Most Americans have little or no savings. They spend every penny as soon as they earn it. So any earnings change shows up in spending patterns very quickly.

To some degree, we can choose how to spend our money, but we also face inflation. If you really need to buy something, and its price rises, then you have to pay.

Conversely, if the price of something you don’t need or want falls, you don’t feel any benefit.

In the year we’re looking at, in which the average worker’s weekly earnings rose 3.0%, the Consumer Price Index rose 2.1%. That means inflation-adjusted “real” wages rose only 0.9%.

But here again, this is a national average based on assumptions of how the “typical” consumer spends their money. You’re probably not typical… nor is anyone else. We all have our own spending patterns.

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Fortunately, we have the detailed data, breaking down inflation by expense categories. Some are wildly different from that 2.1% average.

For example, check out these price changes from November 2018–November 2019.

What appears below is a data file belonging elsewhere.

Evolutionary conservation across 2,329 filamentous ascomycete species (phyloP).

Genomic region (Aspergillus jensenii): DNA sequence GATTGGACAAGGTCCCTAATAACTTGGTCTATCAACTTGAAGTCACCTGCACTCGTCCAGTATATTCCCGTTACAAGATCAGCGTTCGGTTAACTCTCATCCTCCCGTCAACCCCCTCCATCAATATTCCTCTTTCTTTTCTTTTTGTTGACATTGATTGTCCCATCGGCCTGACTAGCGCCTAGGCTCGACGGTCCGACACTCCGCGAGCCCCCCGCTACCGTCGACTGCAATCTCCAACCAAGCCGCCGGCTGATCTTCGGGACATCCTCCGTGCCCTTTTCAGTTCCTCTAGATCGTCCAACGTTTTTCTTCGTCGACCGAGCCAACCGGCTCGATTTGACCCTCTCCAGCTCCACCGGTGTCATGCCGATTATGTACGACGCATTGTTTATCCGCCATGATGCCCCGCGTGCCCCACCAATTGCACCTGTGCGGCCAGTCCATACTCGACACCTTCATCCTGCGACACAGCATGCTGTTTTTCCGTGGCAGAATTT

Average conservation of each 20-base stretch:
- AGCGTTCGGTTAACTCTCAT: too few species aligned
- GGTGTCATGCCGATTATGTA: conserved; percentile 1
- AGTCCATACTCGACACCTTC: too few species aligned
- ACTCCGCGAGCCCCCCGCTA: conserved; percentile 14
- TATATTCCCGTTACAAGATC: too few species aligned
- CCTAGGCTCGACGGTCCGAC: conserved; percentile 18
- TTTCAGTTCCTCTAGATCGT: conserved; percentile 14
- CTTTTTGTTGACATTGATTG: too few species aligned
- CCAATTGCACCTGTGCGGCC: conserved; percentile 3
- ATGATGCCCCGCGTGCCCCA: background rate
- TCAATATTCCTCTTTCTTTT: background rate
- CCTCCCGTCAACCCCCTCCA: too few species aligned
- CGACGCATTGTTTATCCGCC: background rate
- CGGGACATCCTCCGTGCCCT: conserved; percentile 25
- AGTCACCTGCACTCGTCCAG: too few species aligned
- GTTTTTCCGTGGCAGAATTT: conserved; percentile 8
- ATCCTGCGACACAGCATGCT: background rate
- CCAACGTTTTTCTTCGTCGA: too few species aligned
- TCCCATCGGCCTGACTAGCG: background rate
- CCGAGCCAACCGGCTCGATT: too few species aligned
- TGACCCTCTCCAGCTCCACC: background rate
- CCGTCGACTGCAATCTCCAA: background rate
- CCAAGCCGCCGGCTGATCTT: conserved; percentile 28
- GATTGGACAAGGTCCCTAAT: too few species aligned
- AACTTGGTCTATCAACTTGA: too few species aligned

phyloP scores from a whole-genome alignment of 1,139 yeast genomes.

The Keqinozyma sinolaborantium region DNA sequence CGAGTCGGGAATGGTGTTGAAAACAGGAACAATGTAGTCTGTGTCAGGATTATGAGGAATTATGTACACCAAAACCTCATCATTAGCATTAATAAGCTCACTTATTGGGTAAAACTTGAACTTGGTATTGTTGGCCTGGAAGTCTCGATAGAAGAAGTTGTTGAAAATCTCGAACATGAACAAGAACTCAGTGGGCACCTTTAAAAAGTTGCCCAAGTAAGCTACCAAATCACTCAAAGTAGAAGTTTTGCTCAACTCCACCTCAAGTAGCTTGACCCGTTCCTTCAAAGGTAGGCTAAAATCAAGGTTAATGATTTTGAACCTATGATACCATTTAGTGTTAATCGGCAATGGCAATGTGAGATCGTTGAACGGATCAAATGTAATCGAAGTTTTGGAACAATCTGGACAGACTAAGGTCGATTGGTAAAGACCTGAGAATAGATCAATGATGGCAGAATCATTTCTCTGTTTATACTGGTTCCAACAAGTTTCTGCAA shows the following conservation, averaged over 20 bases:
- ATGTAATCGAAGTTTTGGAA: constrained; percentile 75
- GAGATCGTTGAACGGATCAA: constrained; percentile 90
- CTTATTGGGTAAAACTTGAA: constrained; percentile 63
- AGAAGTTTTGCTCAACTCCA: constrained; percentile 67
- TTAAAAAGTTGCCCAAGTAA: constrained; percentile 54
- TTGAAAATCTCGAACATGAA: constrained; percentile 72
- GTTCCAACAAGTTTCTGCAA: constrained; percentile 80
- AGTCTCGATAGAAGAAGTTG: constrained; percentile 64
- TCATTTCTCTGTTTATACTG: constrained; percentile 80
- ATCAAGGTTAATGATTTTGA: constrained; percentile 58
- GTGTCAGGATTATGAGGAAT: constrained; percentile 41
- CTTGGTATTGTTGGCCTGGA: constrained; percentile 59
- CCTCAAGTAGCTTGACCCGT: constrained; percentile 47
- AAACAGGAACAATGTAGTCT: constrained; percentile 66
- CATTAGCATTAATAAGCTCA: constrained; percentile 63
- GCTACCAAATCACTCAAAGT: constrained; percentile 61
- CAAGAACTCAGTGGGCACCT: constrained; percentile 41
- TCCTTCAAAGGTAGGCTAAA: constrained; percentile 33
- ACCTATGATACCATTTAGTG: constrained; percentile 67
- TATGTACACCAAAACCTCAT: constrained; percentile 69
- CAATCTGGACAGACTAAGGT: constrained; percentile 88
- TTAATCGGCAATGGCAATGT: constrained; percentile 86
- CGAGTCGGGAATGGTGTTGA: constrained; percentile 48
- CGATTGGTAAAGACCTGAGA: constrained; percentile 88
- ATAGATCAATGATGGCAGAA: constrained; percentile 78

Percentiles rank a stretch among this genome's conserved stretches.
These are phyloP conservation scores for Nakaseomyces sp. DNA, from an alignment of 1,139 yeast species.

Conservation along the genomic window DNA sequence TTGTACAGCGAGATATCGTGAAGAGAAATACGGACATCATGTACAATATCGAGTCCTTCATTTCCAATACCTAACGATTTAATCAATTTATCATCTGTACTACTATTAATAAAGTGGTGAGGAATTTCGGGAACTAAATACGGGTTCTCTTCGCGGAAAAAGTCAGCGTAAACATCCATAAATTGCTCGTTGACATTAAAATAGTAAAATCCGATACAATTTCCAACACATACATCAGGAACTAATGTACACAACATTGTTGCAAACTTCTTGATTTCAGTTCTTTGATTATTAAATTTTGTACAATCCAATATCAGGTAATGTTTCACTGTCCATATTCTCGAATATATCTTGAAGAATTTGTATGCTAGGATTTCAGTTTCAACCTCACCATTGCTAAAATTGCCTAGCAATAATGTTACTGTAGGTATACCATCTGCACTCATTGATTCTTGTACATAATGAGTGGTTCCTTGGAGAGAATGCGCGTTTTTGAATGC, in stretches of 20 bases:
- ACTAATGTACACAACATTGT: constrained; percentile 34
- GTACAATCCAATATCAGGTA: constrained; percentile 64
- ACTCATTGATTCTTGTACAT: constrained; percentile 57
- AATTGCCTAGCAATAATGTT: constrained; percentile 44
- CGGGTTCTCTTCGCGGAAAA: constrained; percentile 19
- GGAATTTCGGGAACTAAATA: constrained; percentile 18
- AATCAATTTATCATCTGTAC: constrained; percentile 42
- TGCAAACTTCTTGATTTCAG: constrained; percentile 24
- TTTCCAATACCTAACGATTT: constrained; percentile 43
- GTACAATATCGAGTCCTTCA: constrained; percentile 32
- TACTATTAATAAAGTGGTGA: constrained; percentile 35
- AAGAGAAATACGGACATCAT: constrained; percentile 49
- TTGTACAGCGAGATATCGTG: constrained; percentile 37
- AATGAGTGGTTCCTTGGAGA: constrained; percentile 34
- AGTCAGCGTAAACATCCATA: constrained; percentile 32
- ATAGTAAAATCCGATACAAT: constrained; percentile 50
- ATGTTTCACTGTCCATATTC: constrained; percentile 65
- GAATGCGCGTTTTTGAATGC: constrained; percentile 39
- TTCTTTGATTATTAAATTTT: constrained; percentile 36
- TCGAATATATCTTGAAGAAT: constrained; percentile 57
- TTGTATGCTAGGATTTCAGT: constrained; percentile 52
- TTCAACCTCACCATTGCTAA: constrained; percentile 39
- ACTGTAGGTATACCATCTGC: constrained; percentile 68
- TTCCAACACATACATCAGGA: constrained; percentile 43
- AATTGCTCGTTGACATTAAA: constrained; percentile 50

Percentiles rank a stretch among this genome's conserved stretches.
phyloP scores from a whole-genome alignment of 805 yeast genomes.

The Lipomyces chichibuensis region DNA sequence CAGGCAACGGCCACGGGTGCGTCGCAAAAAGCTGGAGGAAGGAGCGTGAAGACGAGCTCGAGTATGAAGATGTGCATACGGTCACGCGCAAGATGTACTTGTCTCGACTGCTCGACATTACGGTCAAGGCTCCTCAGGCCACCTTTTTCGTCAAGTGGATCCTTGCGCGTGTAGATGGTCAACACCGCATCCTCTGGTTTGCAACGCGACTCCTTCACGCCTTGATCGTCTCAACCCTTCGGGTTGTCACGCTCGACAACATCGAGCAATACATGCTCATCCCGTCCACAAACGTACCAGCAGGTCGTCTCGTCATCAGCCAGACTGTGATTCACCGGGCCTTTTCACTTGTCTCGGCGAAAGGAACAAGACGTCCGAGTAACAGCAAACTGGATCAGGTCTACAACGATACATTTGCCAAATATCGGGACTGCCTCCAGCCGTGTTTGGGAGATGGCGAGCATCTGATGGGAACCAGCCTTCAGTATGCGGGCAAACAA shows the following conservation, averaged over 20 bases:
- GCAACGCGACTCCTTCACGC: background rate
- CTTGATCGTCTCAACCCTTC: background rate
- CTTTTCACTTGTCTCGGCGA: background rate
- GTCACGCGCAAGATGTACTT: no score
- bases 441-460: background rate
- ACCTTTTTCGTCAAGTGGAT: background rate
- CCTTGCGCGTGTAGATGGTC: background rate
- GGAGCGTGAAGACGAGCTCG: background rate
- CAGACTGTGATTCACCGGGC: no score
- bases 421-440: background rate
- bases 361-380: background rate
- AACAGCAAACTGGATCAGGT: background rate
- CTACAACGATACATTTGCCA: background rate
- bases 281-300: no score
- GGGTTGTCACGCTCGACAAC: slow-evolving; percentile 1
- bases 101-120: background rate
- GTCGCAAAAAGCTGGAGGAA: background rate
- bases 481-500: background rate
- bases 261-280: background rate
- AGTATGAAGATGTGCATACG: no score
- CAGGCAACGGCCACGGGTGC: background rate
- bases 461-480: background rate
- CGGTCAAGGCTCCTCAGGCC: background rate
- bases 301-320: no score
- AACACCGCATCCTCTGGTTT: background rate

• Ham  +5.3%
  • Eggs  -7.9%
  • Lettuce  +14.5%
  • Fuel oil -6.7%
  • Infants’ furniture  +21.2%
  • Laundry equipment  -6.6%
  • Women’s dresses  -7.9%
  • Televisions  -20.3%
  • Toys  -6.1%
  • Computer software & accessories  -13.0%
  • Cigarettes  +5.8%
  • Stationery  +7.2%
  • Gardening/lawncare services  +8.4%
  • Health insurance  +20.2%
  • Intercity bus fare  +28.0%
  • Postage  +5.9%
  • Land-line phone service  +6.8%
  • Rent of primary residence  +3.7%

You can browse the full list and find more examples. If your life includes a lot of lettuce, cigarettes, and intercity bus travel, your personal inflation rate was probably well above the 2.1% average. Or well below it if you spend your money on eggs, televisions, and laundry equipment.

Meanwhile, items with wider impact, like health insurance and rent, rose significantly more than average.

How is this possible? Lower energy prices, along with a few other categories, kept overall inflation low, even as the items most people actually buy got more expensive. Inflation is why millions who got a raise last year still have trouble making ends meet.